A landlord’s guide to tenant alterations

Advice  |   13 April 2018

A landlord who lets property to a tenant will want to know that they will get the property back at the end of the lease in a fit state to quickly re-let.

A landlord who lets property to a tenant will want to know that they will get the property back at the end of the lease in a fit state to quickly re-let. Controlling the tenant’s right to make alterations is a key aspect of this. As Yildiz Betez, commercial property expert with Thackray Williams explains, landlords need to understand their rights and obligations and make sure tenant alterations are properly documented.

‘A commercial tenant will want the ability to adapt a property to fit the needs of their business and these may change over time’, says Yildiz, ‘but that does not mean that a tenant should be given a free rein. Restrictions need to be put in place to ensure that a property is not altered in a way that has an adverse effect on a building’s structure or on its energy efficiency, and you do not want to get back a building that is laid out in a way no other tenant will want.’

Alterations clause in the lease

The alterations clause in the lease will set out what the tenant can and cannot do, and on what basis. A typical clause will prohibit some types of alterations altogether, for example structural changes or work that alters the external appearance of a building. It is also now common for leases to prohibit alterations that adversely affect the building’s energy performance rating. This is likely to become more commonplace with the new restrictions contained in the minimum energy efficiency standards, introduced with effect from 1 April 2018, and which will in most cases prevent a property being let out where its energy efficiency rating is allowed to fall to below E.

Other types of work will usually be allowed with the landlord’s consent, including internal, non-structural alterations that the tenant may want to make to enable the tenant’s business to function and to create the right atmosphere.

‘The issue to look out for when it comes to tenant alterations based on landlord’s consent is the possibility of the alteration amounting to an improvement’, explains Yildiz, ‘because in these circumstances you may be subject to a legal obligation not to withhold consent unreasonably and in certain circumstances may be forced to allow the works to be carried out, even where the lease says they are prohibited.’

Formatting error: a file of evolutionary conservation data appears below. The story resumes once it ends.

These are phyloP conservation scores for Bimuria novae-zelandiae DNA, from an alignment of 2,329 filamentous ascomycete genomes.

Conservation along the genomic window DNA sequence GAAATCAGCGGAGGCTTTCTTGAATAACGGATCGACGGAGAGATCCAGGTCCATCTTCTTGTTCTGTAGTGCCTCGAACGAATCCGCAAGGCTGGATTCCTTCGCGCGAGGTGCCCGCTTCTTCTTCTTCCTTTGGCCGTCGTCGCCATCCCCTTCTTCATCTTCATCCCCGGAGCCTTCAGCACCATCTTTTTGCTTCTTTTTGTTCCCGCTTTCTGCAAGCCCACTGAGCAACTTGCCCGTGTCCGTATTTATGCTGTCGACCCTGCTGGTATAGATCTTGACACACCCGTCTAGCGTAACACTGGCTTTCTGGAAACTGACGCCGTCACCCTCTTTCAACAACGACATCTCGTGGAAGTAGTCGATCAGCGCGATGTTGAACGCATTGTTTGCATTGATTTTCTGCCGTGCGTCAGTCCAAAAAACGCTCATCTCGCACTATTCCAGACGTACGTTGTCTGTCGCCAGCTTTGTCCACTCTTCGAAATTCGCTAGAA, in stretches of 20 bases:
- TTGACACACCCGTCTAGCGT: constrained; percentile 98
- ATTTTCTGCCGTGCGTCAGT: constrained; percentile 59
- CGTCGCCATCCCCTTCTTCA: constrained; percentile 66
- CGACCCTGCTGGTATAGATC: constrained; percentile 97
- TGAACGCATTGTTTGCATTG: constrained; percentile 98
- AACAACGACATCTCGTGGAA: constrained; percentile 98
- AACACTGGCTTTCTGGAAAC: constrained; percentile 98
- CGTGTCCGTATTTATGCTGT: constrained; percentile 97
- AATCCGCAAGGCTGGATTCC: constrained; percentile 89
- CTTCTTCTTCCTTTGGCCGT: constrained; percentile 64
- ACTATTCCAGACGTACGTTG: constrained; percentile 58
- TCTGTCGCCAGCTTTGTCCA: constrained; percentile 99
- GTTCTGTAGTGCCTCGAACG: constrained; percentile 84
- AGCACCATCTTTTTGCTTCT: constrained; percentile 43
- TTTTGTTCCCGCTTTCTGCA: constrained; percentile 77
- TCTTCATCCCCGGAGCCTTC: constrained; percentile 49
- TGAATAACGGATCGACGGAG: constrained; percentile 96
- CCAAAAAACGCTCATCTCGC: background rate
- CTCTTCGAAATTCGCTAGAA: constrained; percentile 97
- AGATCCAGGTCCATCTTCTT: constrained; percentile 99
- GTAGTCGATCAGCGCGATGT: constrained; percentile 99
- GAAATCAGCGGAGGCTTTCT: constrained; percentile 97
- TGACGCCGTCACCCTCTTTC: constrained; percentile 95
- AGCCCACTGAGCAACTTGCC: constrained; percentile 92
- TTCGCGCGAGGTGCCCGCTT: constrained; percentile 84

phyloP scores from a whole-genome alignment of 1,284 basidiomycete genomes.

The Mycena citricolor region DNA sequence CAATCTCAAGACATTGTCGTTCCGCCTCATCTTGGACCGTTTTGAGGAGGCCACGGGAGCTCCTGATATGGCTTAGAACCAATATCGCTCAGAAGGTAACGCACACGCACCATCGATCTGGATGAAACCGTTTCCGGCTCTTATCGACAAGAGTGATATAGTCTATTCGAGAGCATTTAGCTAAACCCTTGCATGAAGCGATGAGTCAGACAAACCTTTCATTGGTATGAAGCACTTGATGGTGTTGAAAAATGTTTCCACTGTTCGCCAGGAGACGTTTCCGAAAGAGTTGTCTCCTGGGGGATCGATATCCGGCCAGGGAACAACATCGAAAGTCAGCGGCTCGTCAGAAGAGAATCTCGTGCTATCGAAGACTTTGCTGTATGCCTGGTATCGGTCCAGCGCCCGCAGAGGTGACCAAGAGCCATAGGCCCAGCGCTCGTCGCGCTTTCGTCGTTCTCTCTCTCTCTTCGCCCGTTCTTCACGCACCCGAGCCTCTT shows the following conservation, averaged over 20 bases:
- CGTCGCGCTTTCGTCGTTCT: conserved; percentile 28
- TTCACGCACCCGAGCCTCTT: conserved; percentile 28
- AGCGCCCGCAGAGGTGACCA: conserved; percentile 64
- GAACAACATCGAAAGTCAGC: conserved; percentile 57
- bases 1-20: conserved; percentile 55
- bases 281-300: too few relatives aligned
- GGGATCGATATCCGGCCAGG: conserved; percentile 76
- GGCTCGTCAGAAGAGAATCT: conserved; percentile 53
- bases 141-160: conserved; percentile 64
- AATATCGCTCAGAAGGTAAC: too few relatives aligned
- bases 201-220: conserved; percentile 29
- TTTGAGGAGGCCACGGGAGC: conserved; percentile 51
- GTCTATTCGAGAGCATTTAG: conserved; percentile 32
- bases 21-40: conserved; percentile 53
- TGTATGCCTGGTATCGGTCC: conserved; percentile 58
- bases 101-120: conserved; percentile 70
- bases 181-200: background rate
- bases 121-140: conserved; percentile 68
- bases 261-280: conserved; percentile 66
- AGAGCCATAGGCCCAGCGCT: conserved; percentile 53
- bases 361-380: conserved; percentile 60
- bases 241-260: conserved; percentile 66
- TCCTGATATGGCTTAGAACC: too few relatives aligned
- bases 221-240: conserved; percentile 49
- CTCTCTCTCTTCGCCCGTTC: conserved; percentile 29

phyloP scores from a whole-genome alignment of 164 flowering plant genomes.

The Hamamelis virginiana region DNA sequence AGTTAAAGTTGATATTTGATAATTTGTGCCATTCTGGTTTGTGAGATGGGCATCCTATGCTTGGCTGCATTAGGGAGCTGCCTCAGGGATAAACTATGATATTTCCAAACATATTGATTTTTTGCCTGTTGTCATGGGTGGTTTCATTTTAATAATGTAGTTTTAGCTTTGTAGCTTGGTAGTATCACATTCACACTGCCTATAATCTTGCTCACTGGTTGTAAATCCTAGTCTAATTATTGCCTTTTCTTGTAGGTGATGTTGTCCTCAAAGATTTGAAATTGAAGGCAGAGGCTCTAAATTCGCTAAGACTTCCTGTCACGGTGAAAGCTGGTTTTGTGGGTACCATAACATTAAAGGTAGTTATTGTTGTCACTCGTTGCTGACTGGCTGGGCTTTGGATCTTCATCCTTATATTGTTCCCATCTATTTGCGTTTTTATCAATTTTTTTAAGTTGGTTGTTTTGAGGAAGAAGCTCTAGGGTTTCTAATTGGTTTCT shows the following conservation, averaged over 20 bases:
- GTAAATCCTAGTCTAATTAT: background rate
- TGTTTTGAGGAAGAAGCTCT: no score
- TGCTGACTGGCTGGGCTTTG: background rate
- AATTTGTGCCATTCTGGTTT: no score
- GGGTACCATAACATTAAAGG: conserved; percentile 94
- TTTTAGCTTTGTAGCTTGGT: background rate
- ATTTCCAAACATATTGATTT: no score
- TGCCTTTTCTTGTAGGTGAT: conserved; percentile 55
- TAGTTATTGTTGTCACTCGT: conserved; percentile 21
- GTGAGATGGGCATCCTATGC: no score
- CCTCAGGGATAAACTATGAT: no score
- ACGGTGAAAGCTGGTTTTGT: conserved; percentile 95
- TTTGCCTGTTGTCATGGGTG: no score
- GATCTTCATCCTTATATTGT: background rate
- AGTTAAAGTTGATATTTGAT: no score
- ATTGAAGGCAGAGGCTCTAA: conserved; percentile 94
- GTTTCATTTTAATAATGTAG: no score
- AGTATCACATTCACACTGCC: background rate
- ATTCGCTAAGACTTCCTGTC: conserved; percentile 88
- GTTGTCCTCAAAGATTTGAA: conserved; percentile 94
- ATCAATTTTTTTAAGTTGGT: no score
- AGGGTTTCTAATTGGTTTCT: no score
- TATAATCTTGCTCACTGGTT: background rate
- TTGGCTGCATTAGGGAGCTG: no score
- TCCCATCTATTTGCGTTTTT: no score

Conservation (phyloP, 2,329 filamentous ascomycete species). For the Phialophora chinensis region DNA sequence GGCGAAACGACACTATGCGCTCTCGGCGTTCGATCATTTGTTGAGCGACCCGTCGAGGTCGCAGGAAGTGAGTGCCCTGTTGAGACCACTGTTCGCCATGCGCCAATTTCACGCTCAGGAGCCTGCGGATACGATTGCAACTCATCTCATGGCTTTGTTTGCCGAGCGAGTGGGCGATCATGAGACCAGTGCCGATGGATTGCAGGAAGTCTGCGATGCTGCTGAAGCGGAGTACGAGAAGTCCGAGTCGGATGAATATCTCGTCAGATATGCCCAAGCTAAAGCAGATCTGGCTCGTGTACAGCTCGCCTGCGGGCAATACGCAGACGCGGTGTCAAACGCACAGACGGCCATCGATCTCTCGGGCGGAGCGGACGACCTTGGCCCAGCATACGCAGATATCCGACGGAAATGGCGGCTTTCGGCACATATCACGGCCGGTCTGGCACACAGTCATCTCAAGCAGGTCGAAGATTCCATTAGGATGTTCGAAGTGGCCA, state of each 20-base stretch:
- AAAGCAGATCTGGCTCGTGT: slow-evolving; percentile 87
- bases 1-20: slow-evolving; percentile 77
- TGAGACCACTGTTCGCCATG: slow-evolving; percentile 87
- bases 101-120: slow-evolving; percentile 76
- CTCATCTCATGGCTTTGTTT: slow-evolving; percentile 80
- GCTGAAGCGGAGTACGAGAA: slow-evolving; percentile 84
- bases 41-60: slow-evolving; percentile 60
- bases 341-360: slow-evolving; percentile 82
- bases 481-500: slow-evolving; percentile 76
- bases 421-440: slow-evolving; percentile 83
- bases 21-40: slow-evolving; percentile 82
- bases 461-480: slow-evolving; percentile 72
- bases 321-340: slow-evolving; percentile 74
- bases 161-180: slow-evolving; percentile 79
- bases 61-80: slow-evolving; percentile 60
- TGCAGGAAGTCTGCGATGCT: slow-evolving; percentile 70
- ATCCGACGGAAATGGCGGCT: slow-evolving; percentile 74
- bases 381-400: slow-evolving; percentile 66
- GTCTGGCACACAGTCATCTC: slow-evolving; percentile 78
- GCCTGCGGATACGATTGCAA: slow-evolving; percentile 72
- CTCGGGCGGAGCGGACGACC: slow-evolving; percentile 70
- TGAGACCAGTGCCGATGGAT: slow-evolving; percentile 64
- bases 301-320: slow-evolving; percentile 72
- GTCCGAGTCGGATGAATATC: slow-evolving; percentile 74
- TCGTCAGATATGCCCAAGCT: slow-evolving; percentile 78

Alterations which amount to an improvement

Whether an alteration amounts to an improvement is a question of fact, but broadly speaking any alteration which improves the value of the property from the tenant’s perspective is in theory at least capable of amounting to an improvement.

The consequence where proposed works will be an improvement depends on whether the tenant seeks consent under the terms of the lease or takes advantage of a separate statutory process, and how you and the tenant decide to deal with the issue.

If the lease says the tenant can carry out alterations with your consent, you will be under an obligation not to refuse consent to an improvement unreasonably. You will be able to insist that certain fees and expenses are paid; that a charge can be made for any damage or diminution in value caused; and, in most cases, that the premises must be reinstated at the end of the lease term. If the tenant is paying for the works, the costs of them will usually be ignored when settling the new rent.

If the lease says that no alterations are allowed, the tenant may still notify you of their intention to carry out improvement works. If the works will increase the letting value of the property, the tenant could get a court order which could enable them to go ahead with the works against your wishes. If you do not object, you can choose to carry out the works yourself and charge the tenant an increased rent. Where the works are carried out by the tenant, you may become obliged to pay compensation to them at the end of the lease.

‘Landlords can get caught out here’ explains Yildiz, ‘because the tenant’s initial notice does not have be in any particular form and may just be given by way of a letter. This is why it is always advisable to speak to your solicitor when a request to carry out alterations or improvements is received.’

The importance of documentation

If you agree to alterations or improvements being carried out, it is important to document this in a formal written licence which should include:

  • a detailed description of the work, including plans and specifications;
  • any conditions about how the work is to be carried out;
  • a statement about how the alterations will be treated on rent review; and
  • a statement about whether the tenant must remove the alterations at the end of the lease.

Your priority will be to get the property back in a lettable state and you need to take steps when you are negotiating consent for the works to ensure that this is achieved.